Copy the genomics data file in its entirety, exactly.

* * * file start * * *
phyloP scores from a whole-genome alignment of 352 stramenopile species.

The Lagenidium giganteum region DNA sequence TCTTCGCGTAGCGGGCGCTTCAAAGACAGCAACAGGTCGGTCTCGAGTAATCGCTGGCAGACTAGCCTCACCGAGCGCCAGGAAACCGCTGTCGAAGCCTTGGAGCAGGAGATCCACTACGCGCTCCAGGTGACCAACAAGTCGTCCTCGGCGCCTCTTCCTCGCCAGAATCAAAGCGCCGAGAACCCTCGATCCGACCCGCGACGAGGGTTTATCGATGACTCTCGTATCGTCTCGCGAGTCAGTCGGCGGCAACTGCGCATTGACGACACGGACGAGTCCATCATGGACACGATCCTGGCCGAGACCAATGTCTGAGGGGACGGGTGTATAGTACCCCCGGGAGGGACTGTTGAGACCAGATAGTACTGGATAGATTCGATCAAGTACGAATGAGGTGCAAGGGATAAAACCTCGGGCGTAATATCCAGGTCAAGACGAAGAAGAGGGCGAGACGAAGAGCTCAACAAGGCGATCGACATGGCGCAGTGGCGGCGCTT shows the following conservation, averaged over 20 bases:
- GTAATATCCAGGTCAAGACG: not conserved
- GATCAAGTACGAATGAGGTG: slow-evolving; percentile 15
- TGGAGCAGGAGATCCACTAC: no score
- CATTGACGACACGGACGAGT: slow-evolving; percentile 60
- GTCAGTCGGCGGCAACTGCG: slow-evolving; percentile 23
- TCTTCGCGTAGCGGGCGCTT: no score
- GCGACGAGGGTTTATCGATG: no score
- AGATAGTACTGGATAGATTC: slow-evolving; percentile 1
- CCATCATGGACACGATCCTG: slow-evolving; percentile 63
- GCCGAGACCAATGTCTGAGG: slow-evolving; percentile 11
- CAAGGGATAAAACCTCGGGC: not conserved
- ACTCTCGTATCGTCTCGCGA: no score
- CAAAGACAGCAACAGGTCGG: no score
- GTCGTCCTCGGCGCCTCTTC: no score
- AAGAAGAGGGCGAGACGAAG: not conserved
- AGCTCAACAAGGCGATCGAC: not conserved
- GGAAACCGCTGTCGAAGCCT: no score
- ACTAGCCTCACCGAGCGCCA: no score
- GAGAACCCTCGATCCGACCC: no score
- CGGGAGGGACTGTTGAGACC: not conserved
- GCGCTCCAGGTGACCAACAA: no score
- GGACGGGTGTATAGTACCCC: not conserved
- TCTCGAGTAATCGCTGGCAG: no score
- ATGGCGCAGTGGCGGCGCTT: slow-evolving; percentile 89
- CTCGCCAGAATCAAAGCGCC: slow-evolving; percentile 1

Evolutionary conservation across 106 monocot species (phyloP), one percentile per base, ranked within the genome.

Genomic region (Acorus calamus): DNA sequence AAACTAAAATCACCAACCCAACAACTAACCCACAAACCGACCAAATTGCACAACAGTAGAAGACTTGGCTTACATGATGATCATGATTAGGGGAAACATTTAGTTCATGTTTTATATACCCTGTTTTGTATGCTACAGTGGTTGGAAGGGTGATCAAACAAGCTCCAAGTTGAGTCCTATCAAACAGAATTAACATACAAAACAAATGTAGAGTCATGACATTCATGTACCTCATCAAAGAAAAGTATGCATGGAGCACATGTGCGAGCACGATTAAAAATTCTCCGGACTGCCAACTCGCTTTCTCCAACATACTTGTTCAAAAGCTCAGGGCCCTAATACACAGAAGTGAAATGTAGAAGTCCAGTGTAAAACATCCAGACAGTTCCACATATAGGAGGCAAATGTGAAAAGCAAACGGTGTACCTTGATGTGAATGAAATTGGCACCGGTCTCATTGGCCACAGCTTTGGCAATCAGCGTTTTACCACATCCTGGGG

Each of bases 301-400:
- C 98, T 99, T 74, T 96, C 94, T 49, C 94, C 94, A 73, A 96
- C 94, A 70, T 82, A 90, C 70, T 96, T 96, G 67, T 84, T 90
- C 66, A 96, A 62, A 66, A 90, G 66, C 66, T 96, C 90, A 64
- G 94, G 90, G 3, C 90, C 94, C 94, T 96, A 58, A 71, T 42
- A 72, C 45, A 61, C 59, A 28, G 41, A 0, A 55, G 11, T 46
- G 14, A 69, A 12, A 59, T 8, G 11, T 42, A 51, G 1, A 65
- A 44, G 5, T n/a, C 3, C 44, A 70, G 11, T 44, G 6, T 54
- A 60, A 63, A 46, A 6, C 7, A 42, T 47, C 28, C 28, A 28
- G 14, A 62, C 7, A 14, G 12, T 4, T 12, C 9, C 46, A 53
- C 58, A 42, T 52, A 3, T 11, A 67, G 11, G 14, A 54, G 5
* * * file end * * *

phyloP scores from a whole-genome alignment of 352 stramenopile species.

The Lagenidium giganteum region DNA sequence TCTTCGCGTAGCGGGCGCTTCAAAGACAGCAACAGGTCGGTCTCGAGTAATCGCTGGCAGACTAGCCTCACCGAGCGCCAGGAAACCGCTGTCGAAGCCTTGGAGCAGGAGATCCACTACGCGCTCCAGGTGACCAACAAGTCGTCCTCGGCGCCTCTTCCTCGCCAGAATCAAAGCGCCGAGAACCCTCGATCCGACCCGCGACGAGGGTTTATCGATGACTCTCGTATCGTCTCGCGAGTCAGTCGGCGGCAACTGCGCATTGACGACACGGACGAGTCCATCATGGACACGATCCTGGCCGAGACCAATGTCTGAGGGGACGGGTGTATAGTACCCCCGGGAGGGACTGTTGAGACCAGATAGTACTGGATAGATTCGATCAAGTACGAATGAGGTGCAAGGGATAAAACCTCGGGCGTAATATCCAGGTCAAGACGAAGAAGAGGGCGAGACGAAGAGCTCAACAAGGCGATCGACATGGCGCAGTGGCGGCGCTT shows the following conservation, averaged over 20 bases:
- GTAATATCCAGGTCAAGACG: not conserved
- GATCAAGTACGAATGAGGTG: slow-evolving; percentile 15
- TGGAGCAGGAGATCCACTAC: no score
- CATTGACGACACGGACGAGT: slow-evolving; percentile 60
- GTCAGTCGGCGGCAACTGCG: slow-evolving; percentile 23
- TCTTCGCGTAGCGGGCGCTT: no score
- GCGACGAGGGTTTATCGATG: no score
- AGATAGTACTGGATAGATTC: slow-evolving; percentile 1
- CCATCATGGACACGATCCTG: slow-evolving; percentile 63
- GCCGAGACCAATGTCTGAGG: slow-evolving; percentile 11
- CAAGGGATAAAACCTCGGGC: not conserved
- ACTCTCGTATCGTCTCGCGA: no score
- CAAAGACAGCAACAGGTCGG: no score
- GTCGTCCTCGGCGCCTCTTC: no score
- AAGAAGAGGGCGAGACGAAG: not conserved
- AGCTCAACAAGGCGATCGAC: not conserved
- GGAAACCGCTGTCGAAGCCT: no score
- ACTAGCCTCACCGAGCGCCA: no score
- GAGAACCCTCGATCCGACCC: no score
- CGGGAGGGACTGTTGAGACC: not conserved
- GCGCTCCAGGTGACCAACAA: no score
- GGACGGGTGTATAGTACCCC: not conserved
- TCTCGAGTAATCGCTGGCAG: no score
- ATGGCGCAGTGGCGGCGCTT: slow-evolving; percentile 89
- CTCGCCAGAATCAAAGCGCC: slow-evolving; percentile 1

Evolutionary conservation across 106 monocot species (phyloP), one percentile per base, ranked within the genome.

Genomic region (Acorus calamus): DNA sequence AAACTAAAATCACCAACCCAACAACTAACCCACAAACCGACCAAATTGCACAACAGTAGAAGACTTGGCTTACATGATGATCATGATTAGGGGAAACATTTAGTTCATGTTTTATATACCCTGTTTTGTATGCTACAGTGGTTGGAAGGGTGATCAAACAAGCTCCAAGTTGAGTCCTATCAAACAGAATTAACATACAAAACAAATGTAGAGTCATGACATTCATGTACCTCATCAAAGAAAAGTATGCATGGAGCACATGTGCGAGCACGATTAAAAATTCTCCGGACTGCCAACTCGCTTTCTCCAACATACTTGTTCAAAAGCTCAGGGCCCTAATACACAGAAGTGAAATGTAGAAGTCCAGTGTAAAACATCCAGACAGTTCCACATATAGGAGGCAAATGTGAAAAGCAAACGGTGTACCTTGATGTGAATGAAATTGGCACCGGTCTCATTGGCCACAGCTTTGGCAATCAGCGTTTTACCACATCCTGGGG

Each of bases 301-400:
- C 98, T 99, T 74, T 96, C 94, T 49, C 94, C 94, A 73, A 96
- C 94, A 70, T 82, A 90, C 70, T 96, T 96, G 67, T 84, T 90
- C 66, A 96, A 62, A 66, A 90, G 66, C 66, T 96, C 90, A 64
- G 94, G 90, G 3, C 90, C 94, C 94, T 96, A 58, A 71, T 42
- A 72, C 45, A 61, C 59, A 28, G 41, A 0, A 55, G 11, T 46
- G 14, A 69, A 12, A 59, T 8, G 11, T 42, A 51, G 1, A 65
- A 44, G 5, T n/a, C 3, C 44, A 70, G 11, T 44, G 6, T 54
- A 60, A 63, A 46, A 6, C 7, A 42, T 47, C 28, C 28, A 28
- G 14, A 62, C 7, A 14, G 12, T 4, T 12, C 9, C 46, A 53
- C 58, A 42, T 52, A 3, T 11, A 67, G 11, G 14, A 54, G 5